Italian is a complex language and there's always something new to learn. By now, you should already be aware of the 'preposizioni semplici' (as discussed here) and ask yourself what to do next. Italians love grammar (ok, maybe 'love' is a bit too much), and they divided a chunk of vocabulary (prepositions) into different categories. In this article, we will discuss how this system works
What is a preposition?
A preposition is a short word that correlates a noun, or a pronoun, to another element of a sentence in order to express a specific function (more about this, in the series on preposition, here). While in English we refer to them simply as 'prepositions' and we locate them into a big unique group, since they are mostly defined by their function (and their ambiguity with adverbs in various situations such as phrasal verbs), in Italian three categories were created:
Preposizioni semplici (simple) - a closed group of 9 basic prepositions (di, a, da, in, con, su, per, tra, fra);
preposizioni articolate (articulated) - formed by the union of the preposizioni semplici plus definite articles (e.g. di + il = del; in + la = nella; etc);
Preposizioni improprie (improper) - all those words that don't belong to the previous categories but would still cover the role of a preposition.
How does it work? The preposizioni improprie might be considered as extra or complementary prepositions. Let's describe the image on the left.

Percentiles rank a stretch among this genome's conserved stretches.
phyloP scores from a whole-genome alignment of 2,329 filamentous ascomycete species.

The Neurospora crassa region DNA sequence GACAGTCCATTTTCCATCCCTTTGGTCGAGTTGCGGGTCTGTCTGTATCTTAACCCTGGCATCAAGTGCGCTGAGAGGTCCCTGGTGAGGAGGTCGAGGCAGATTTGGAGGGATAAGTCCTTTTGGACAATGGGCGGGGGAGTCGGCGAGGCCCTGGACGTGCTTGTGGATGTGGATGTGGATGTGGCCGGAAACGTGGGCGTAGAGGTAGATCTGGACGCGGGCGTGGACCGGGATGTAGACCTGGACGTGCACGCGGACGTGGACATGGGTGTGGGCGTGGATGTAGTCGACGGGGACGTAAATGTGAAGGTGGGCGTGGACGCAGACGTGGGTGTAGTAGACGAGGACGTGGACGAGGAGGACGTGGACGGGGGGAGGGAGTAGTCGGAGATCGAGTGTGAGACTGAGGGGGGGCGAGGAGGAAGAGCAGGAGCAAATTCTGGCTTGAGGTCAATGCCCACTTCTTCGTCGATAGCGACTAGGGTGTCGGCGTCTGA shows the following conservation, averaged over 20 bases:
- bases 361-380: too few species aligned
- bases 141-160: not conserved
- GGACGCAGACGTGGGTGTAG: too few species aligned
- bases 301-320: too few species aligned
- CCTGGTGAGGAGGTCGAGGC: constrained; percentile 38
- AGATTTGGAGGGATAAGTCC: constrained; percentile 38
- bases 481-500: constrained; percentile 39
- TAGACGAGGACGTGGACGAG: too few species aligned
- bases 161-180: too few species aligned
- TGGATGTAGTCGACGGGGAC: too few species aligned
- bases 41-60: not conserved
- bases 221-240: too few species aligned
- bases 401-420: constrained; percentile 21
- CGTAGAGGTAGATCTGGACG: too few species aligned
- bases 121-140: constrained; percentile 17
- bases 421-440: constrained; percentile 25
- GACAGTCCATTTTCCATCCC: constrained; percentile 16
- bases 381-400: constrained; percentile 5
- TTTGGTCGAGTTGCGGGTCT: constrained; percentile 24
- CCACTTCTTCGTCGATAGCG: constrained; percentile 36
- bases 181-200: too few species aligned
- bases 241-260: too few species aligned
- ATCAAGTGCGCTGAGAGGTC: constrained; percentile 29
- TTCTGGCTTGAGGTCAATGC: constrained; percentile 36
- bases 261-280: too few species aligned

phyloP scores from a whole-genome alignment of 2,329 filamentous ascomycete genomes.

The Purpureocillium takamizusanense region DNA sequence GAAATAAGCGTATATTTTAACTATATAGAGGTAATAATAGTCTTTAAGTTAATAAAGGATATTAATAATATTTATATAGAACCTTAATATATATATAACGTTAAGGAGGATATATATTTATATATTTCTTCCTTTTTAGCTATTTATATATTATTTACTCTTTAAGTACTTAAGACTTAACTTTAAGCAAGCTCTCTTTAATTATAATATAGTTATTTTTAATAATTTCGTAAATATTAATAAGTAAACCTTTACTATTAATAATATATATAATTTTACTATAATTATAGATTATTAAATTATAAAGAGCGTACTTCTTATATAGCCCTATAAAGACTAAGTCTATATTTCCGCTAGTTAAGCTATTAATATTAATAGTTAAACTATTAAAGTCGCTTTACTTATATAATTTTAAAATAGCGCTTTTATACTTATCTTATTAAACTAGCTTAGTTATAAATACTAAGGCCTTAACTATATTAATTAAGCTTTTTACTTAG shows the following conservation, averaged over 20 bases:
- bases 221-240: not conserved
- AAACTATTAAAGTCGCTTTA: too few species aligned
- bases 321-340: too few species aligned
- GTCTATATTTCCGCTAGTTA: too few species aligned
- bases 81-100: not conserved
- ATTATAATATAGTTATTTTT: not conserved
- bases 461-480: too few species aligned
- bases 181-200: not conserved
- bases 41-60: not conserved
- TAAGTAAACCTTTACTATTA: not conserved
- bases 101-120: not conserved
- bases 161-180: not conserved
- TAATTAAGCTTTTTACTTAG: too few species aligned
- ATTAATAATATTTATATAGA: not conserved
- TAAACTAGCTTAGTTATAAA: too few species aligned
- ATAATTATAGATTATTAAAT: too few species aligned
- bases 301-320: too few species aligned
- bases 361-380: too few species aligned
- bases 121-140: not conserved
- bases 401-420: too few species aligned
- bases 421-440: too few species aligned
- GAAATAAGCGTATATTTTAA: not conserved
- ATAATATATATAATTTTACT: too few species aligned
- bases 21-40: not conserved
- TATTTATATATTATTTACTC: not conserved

We've got a cat (un gatto) and it's going to be the subject of our sentence. It is inside a box (scatola). We've got almost everything, a subject : IL GATTO; an action, therefore a verb, E' (is); and the complement : (inside what?) LA SCATOLA. Looking at this, we notice that there's still something missing : a link word between the two parts of the sentence - il gatto è - [subject+verb] and the complement - la scatola -.
In English, we would use 'inside', a preposition that helps us to express the location of the noun. In Italian, the direct translation for this preposition would be 'dentro'.
Il gatto è dentro la scatola
as you can see the function expressed by 'dentro' makes it fit into the prepositions but since it's not a preposizione semplice or articolata it would be considered as a preposizione impropria or locuzione prepositiva (just another fancy name).
How many? Well, that's the jackpot question, while we've got specific numbers for the other two categories (9 preposizioni semplici, and 35 articolate), the preposizioni improprie are too many to be listed but they are so commonly used that you will learn easily using them in the right context. I wouldn't advise trying to learn lists of locuzioni prepositive, you didn't do that in your first language and it's unlikely that it would work to learn Italian!
Some of the most common, that you've probably already encountered are : dopo, durante, prima, di sopra/sopra, sotto, davanti, dietro, dentro, fuori, vicino, accanto, lontano, verso, oltre, fino, insieme, senza, tranne, invece, nonostante, etc.
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